Diggers: minister may intervene
By EMMA CORNFORD
THE controversial issue of whether primitive camping should be allowed in Diggers Camp Reserve looks likely to be resolved by State Government intervention.
The Department of Lands has sent a letter to the Clarence Valley Council, strongly suggesting that the decision to ban camping be overturned.
The letter, sent by Manager of Crown Lands on the Far North Coast Karen Hembrow, said some of the complaints by residents against camping may be unfounded.
"This decision disagrees with the adopted plan of management to operate primitive camping at Diggers Camp for the next twelve months," she writes.
"In the circumstances, the decision to stop camping at Diggers Camp should be rescinded or at least postponed until the existing plan of management has been properly reviewed."
n Continued: P3
Camping has caused widespread division between long-term campers and some permanent residents and holidaymakers at Diggers Camp, and last month culminated in council voting to ban camping at the site.
Councillor Terry Flanagan, who at last month's council meeting voted for the motion, has submitted a notice of rescission for council to reverse the camping ban.
"I reluctantly supported Doug's (Cr Mackenzie) motion because I felt that the wording of it would provide a temporary cessation of camping and clear the air while we had the plan of management reviewed, but I was wrong," he said.
"Since I've received advice on this it's become obvious to me that the council has made the wrong decision and as a councillor I have to do something about it, so this is what I've done."
The rescission motion, which was also supported by Mayor Ian Tiley and Cr Kerry Lloyd, will be debated at next week's council meeting.
"Look, I can see both sides of the argument ... but I don't think that Cr Mackenzie's motion holds water legally so something had to be done," Cr Flanagan said.
But Cr Mackenzie said last month's motion banning camping was formulated acting on legal advice.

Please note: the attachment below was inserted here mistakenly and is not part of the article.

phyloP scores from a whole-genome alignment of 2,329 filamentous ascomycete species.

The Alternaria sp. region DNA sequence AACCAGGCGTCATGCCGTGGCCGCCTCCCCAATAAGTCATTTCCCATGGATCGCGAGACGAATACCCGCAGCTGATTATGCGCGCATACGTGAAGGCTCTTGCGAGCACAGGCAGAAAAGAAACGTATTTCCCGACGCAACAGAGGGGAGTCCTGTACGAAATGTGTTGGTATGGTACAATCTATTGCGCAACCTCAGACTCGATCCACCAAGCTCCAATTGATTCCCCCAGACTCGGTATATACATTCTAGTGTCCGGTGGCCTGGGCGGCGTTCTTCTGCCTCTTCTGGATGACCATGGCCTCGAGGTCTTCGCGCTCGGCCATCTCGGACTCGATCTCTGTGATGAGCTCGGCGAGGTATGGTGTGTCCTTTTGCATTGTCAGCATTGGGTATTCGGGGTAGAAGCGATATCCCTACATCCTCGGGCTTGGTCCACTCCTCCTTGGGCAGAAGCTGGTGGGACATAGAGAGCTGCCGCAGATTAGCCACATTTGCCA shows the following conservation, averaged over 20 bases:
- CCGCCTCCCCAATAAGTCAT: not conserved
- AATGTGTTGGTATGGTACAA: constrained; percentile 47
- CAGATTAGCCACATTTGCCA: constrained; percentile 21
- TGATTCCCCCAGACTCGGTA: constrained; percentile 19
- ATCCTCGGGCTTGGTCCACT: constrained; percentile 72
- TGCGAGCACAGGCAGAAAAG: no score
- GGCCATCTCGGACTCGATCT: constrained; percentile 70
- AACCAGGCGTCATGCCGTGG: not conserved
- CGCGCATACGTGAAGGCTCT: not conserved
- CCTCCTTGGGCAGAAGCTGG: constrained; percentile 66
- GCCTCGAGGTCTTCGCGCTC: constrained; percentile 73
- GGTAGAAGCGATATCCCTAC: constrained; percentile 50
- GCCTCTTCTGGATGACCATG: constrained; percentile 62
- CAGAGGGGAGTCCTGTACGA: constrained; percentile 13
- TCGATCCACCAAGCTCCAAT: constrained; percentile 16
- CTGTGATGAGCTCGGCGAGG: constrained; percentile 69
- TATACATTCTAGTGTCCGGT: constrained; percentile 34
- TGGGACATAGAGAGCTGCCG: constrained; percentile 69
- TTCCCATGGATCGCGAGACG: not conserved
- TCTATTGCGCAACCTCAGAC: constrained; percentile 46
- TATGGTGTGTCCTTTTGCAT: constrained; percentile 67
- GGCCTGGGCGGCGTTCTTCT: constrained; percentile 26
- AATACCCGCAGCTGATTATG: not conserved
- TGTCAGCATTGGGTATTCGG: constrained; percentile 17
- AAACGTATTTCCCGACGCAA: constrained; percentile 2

"I feel like I've been hung out to dry a bit on this one. We were just acting on legal advice (that) ... camping there was non-compliant with legal statutes because of the density of camping sites," he said.
Cr Mackenzie, who was elected partly on a platform of protecting residential amenity, said camping at the Diggers Camp reserve was affecting residents and draining resources from other camping reserves in the Valley.
"I think there has been an inordinate amount of money spent on this at the expense of other camping areas like Yamba, Angourie and Iluka. I do understand that the campers want their tradition of camping upheld, but they can move a few hundred metres down the road to Boorkoom to the primitive camping site there (national park) and not worry residents," he said.
"The real question is whether council is going to make these tough decisions for the good of all ratepayers or be swayed by a vocal interest group who have been engaged in an orchestrated campaign. If that's the way we're going to do it then we might as well let the amount of emails decide what goes on in council."
Council general manager Stuart McPherson said he thought the letter from the department could have a bearing on the outcome of next week's debate.
"The Department of Lands have an obligation to have Crown lands available for use by the public ... and are in a strong position in terms of requiring councils to take a particular action (and) councils would be well-advised to follow the department's suggestion. In fact, I'm not sure that they ultimately couldn't say 'you must do it' (re-open camping)," he said.
"But this is a very tight issue and there is a lot of emotion involved."